John’s Disciples Follow Jesus
35 The next day John was there again with two of his disciples.36 When he saw Jesus passing by, he said, “Look, the Lamb of God!”
37 When the two disciples heard him say this, they followed Jesus. 38 Turning around, Jesus saw them following and asked, “What do you want?”
They said, “Rabbi” (which means “Teacher”), “where are you staying?”
39 “Come,” he replied, “and you will see.”
So they went and saw where he was staying, and they spent that day with him. It was about four in the afternoon.
40 Andrew, Simon Peter’s brother, was one of the two who heard what John had said and who had followed Jesus. 41 The first thing Andrew did was to find his brother Simon and tell him, “We have found the Messiah” (that is, the Christ). 42 And he brought him to Jesus.
Jesus looked at him and said, “You are Simon son of John. You will be called Cephas” (which, when translated, is Peter).
This is a New Testament passage that doesn’t seem to get much attention, but it seems to me that it’s one followers of Jesus should make a point to turn to regularly because it poses a question we need to ask ourselves from time to time.
After the introduction to his gospel, John relates several stories about John the Baptist. John interacts with representatives of the Hebrew religious leadership, insisting that he is not the Messiah, but rather one sent to prepare the way. Later, John points out Jesus to some of his own disciples, and reports that when he baptized Jesus, he had seen the Spirit descend on him like a dove.
Now in today’s reading, he points out Jesus once again to his disciples, and identifies him for the second time as “the Lamb of God.” Two of John’s disciples turn immediately and follow Jesus. And when the New Testament speaks of people ‘following Jesus,’ it means following him as a disciple, not just following him down the street out of curiosity.
And here is the part of this passage that seems pretty important to me: Jesus turns to the two disciples and asks them, “What do you want?”
Presumably, being God and all, Jesus knew who these men were. Just the day before he had been near to John and his disciples, so Jesus might have recognized the two. He might even have remembered them from the time of his own baptism. So this question probably shouldn’t be read as an expression of suspicion or annoyance with the two, but rather as a plain question. What did these two men want from him?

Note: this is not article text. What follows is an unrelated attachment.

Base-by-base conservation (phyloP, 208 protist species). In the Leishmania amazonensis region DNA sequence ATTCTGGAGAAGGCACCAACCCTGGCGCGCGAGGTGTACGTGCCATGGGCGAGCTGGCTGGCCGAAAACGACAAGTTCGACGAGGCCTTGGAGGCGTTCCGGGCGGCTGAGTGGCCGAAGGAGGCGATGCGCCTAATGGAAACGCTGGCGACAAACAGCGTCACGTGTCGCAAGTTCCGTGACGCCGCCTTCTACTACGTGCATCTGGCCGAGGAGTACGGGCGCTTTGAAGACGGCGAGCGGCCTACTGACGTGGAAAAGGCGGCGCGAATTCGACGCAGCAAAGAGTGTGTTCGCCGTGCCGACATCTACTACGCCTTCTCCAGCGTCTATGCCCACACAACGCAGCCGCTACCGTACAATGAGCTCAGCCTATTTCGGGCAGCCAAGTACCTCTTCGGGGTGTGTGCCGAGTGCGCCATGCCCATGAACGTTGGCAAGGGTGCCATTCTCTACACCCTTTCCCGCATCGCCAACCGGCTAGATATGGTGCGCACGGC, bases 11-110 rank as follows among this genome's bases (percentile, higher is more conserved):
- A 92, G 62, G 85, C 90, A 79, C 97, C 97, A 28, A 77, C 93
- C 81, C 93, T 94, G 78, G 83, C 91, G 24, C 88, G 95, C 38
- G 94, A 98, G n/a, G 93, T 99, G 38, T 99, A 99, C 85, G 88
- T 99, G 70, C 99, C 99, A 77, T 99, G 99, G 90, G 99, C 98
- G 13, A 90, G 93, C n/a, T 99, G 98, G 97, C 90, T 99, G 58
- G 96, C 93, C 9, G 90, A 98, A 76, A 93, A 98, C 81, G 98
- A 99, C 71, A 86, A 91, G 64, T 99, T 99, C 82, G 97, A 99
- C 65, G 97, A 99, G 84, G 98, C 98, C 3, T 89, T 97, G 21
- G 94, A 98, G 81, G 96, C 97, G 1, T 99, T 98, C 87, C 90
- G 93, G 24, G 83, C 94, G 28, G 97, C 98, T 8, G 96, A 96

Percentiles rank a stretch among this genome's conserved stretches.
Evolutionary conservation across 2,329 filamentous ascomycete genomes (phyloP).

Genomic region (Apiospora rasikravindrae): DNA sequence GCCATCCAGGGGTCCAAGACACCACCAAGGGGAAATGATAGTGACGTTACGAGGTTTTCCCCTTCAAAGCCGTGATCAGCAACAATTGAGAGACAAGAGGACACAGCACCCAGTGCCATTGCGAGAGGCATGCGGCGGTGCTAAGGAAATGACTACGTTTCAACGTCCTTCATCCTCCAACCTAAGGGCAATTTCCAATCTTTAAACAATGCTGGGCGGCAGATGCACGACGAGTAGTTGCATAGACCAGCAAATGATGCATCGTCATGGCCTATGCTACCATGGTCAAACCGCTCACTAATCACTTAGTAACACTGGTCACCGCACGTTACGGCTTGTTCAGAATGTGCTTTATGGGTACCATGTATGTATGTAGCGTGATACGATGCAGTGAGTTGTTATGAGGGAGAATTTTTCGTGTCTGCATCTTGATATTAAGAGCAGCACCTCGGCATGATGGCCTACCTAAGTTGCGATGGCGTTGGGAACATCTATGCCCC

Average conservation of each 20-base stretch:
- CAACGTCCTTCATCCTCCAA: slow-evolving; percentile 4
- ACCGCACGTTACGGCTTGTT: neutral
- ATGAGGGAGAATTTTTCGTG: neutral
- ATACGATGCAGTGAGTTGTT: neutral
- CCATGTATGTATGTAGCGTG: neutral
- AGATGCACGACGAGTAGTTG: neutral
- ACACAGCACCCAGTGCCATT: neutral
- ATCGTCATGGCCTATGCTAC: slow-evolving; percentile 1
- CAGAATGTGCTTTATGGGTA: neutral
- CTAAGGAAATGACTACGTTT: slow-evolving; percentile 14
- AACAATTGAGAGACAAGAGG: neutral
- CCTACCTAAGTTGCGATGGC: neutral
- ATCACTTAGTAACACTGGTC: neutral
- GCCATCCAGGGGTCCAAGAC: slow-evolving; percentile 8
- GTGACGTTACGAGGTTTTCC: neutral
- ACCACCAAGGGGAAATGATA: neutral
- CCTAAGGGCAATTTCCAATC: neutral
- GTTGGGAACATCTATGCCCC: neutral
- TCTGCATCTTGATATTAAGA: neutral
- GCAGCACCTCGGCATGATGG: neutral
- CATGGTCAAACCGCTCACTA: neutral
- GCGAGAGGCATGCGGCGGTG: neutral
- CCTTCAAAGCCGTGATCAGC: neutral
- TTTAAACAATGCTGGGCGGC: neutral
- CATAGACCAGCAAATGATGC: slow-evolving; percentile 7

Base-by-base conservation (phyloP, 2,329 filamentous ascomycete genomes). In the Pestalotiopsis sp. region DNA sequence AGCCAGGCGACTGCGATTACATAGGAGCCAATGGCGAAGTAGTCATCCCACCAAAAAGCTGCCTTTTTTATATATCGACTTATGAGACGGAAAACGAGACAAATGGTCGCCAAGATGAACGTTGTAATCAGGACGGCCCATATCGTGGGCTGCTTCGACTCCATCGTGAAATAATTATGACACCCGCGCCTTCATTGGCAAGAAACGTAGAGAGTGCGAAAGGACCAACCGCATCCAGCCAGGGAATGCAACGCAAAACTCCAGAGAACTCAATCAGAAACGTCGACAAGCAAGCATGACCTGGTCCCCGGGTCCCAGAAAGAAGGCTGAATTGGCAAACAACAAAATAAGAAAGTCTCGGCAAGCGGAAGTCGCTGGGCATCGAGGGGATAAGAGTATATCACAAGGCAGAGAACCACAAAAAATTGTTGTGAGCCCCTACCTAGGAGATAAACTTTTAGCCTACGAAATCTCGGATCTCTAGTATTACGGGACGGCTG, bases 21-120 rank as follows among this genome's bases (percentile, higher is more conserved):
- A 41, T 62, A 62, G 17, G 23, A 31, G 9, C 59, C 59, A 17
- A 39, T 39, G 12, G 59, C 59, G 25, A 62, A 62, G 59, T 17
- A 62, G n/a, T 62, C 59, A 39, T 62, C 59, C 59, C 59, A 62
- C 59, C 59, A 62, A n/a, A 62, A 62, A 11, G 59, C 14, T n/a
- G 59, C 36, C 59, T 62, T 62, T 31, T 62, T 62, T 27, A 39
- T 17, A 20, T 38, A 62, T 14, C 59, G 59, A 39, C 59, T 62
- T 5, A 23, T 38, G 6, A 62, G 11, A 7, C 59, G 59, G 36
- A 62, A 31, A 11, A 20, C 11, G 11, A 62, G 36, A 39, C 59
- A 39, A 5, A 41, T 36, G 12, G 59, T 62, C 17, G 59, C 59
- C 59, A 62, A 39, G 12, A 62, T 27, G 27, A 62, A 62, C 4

That, it seems to me, is a question this passage is meant to ask each one of us. What do we want from Jesus?
I suppose a lot of people follow Jesus because they hope to “go to heaven” when they die to this earthly life. Maybe all of us would admit that that’s at least a part of our motivation for following him. It’s sometimes said (either honestly or crassly, depending on your tastes, I guess) that some people follow Jesus as “fire insurance” – just to avoid the fires of hell after they die.
It seems safe to say that quite a few of the people who call themselves Christians go to church because they think that’s what “good people” do. For those people, participating in the Christian faith is a matter of good citizenship.
Others, I suspect, see that hour of worship each week as a chance to escape from the stresses and pressures of life, and to find rest and refreshment. For them, the place of worship really is a ‘sanctuary’ in a difficult and scary world.
Still others keep participating in the faith because it re-connects them to earlier and simpler times in their lives, and reminds them of bygone days when life seemed better.
There’s nothing wrong with any of these things, it seems to me. But it seems to me that settling for them misses out on the real “abundant life” Jesus offers to those who are willing to commit their hearts to him in the here and now. Jesus planted the kingdom of heaven in this world, and invites his followers to join him in the adventure of bringing it to fulfillment. And he invites us to sit at his feet, and make his teachings the focus of our lives. And Jesus also invites us to become people of prayer, going deeper and deeper in our relationship with him. Jesus offers us the profound joy he himself experienced in his relationship with the other persons of the Trinity.
I can’t recall ever meeting someone who said they had made a deep commitment to serving Jesus – and serving others in his name – who had found it disappointing. I don’t remember anyone saying that they had made a point of immersing themselves in his teachings and living in imitation of him who found it a waste of time. On the contrary, people who have committed themselves to that kind of discipleship are among the most joyful people I’ve ever met. And it seems to me that Jesus freely offers these blessings to anyone who comes looking for them.
Now, it’s important to distinguish between living a life of deep discipleship and “church work.” Helping out with committees and projects and programs is a good thing, and it helps the church as a body. But if that’s the whole focus of our life of faith, ultimately we’ll burn out. But going deeper in a devoted relationship with Jesus will cause us to be built up, not burnt out.
So today, as we read and think about this passage from John, it’s an invitation to ask ourselves the question Jesus asked the two men: What do you want from following him?
Let’s pray. Lord, let your Spirit guide our hearts as we embrace this question, and ask ourselves what it is that we want from our relationship with you in Jesus. Let us not be satisfied with shallow faith, but cause us to long for a deep sense of your presence in us, and the joy that comes from that presence, each day that we live. Amen.
(The listed readings for today are Psalms 26 and 130; Judges 8:22-35; and Acts 4:1-12; and John 1:43-51.)